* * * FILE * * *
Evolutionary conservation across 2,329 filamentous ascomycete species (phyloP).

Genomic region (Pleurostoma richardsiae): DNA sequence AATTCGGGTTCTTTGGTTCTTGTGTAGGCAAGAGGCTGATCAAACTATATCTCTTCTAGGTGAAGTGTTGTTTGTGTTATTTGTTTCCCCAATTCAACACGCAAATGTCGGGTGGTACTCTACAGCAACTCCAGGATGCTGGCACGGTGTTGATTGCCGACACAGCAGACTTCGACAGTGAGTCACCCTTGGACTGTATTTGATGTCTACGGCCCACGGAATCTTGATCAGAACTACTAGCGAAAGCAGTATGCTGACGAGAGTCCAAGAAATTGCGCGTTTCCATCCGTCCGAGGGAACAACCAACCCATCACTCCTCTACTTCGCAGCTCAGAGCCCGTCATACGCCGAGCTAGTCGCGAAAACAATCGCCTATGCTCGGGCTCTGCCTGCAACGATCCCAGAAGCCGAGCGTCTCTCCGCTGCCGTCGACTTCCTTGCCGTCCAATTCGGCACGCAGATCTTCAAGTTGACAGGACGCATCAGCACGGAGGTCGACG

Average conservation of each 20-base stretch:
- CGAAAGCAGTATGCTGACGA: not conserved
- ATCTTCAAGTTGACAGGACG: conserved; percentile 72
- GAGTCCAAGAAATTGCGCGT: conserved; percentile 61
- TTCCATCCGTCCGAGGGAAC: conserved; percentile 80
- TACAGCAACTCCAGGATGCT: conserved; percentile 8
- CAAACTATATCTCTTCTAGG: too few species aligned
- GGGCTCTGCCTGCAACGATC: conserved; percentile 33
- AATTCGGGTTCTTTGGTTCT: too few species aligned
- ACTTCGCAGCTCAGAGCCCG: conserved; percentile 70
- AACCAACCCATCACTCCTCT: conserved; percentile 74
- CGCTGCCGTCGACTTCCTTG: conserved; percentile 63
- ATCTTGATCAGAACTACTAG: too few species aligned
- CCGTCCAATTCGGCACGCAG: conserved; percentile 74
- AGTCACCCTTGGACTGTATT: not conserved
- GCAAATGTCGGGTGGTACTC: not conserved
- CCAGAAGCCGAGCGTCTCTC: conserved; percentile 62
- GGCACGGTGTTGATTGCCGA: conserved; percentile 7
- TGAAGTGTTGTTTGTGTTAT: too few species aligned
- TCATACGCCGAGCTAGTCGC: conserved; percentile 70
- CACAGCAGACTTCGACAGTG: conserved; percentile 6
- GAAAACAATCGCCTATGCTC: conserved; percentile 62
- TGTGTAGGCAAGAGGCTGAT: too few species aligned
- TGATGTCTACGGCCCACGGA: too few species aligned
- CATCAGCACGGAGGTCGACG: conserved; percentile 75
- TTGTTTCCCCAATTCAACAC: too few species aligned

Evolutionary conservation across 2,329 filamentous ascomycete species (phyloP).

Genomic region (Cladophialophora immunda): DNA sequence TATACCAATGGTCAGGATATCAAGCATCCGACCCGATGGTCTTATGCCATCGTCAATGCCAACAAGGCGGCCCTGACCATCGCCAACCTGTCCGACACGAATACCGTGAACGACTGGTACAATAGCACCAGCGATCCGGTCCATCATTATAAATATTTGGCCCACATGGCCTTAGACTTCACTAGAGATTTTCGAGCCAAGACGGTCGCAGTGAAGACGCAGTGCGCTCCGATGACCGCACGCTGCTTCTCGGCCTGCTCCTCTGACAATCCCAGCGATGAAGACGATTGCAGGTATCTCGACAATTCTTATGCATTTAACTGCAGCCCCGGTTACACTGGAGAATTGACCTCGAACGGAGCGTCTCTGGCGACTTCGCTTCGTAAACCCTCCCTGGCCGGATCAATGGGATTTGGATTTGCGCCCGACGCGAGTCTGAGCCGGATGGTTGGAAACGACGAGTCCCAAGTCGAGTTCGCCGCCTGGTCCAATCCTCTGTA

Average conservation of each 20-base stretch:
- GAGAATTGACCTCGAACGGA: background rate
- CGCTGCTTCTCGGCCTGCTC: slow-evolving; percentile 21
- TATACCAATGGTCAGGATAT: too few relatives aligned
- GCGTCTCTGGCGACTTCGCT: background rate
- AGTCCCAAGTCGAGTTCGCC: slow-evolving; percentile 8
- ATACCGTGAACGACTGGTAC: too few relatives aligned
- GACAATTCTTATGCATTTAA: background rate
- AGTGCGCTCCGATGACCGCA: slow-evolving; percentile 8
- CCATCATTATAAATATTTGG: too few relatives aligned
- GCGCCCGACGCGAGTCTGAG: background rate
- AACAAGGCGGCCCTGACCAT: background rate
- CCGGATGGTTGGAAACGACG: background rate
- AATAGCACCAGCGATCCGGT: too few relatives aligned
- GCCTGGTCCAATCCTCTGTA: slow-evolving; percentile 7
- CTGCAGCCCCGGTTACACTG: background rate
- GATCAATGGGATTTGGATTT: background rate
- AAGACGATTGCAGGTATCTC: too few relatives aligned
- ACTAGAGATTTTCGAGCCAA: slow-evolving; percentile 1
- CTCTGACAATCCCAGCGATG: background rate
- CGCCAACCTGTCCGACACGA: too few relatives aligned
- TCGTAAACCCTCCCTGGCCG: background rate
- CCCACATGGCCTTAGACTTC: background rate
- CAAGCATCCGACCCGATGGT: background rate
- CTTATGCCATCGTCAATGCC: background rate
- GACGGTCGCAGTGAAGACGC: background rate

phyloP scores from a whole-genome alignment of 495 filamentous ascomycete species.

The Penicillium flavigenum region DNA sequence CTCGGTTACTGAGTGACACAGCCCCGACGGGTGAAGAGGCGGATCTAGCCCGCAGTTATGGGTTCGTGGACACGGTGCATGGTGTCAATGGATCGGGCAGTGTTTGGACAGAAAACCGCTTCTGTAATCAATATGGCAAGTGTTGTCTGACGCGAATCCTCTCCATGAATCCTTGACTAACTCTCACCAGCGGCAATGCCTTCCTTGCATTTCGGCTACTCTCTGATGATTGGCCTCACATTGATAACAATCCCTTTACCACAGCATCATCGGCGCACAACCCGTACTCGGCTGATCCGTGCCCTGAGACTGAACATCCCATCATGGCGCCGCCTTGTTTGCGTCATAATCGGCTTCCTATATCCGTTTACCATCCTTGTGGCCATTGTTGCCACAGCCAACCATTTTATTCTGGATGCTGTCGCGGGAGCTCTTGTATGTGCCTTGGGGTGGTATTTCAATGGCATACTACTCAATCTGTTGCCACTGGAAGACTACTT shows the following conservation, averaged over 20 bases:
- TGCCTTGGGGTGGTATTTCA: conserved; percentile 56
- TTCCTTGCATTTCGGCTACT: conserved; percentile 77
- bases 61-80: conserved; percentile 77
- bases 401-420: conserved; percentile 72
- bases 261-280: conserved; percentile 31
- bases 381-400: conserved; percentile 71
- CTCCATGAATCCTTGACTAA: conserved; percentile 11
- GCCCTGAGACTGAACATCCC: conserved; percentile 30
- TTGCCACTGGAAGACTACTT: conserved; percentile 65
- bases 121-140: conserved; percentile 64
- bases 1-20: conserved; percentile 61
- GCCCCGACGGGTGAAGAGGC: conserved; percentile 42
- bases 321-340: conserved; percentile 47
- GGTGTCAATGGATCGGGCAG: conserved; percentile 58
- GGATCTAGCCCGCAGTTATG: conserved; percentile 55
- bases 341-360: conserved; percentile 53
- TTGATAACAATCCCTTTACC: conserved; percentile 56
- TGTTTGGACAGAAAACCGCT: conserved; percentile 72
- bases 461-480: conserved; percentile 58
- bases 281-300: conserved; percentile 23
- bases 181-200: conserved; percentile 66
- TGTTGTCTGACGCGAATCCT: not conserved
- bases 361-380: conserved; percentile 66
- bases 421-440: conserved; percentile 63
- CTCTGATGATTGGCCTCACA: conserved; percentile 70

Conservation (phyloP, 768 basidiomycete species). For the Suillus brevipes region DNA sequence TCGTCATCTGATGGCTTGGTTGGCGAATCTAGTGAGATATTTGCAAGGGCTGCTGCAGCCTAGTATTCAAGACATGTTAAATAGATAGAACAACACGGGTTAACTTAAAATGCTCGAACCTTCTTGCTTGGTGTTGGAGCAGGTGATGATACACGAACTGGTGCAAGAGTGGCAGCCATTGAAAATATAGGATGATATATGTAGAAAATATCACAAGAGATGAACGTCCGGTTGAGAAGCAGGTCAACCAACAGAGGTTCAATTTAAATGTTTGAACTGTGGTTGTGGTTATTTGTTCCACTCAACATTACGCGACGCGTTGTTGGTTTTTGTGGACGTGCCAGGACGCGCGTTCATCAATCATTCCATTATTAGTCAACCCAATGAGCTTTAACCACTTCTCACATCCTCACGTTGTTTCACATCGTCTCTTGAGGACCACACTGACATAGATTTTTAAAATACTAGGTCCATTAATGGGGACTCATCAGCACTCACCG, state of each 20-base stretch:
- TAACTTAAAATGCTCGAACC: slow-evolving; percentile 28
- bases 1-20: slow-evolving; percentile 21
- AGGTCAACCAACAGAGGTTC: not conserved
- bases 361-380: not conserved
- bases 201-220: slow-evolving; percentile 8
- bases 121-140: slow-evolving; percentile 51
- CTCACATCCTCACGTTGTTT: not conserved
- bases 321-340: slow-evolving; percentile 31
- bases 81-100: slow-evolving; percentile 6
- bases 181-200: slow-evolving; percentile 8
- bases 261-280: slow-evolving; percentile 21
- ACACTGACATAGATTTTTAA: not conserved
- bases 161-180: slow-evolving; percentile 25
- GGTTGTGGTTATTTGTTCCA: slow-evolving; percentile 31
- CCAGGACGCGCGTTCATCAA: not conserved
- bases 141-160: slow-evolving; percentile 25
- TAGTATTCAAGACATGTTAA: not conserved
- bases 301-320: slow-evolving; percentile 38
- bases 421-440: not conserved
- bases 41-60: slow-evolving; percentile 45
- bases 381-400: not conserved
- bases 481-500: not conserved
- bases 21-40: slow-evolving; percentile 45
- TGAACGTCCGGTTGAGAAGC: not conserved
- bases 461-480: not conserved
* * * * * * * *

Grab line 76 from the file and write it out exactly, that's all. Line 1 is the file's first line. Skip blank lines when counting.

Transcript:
- TGTTTGGACAGAAAACCGCT: conserved; percentile 72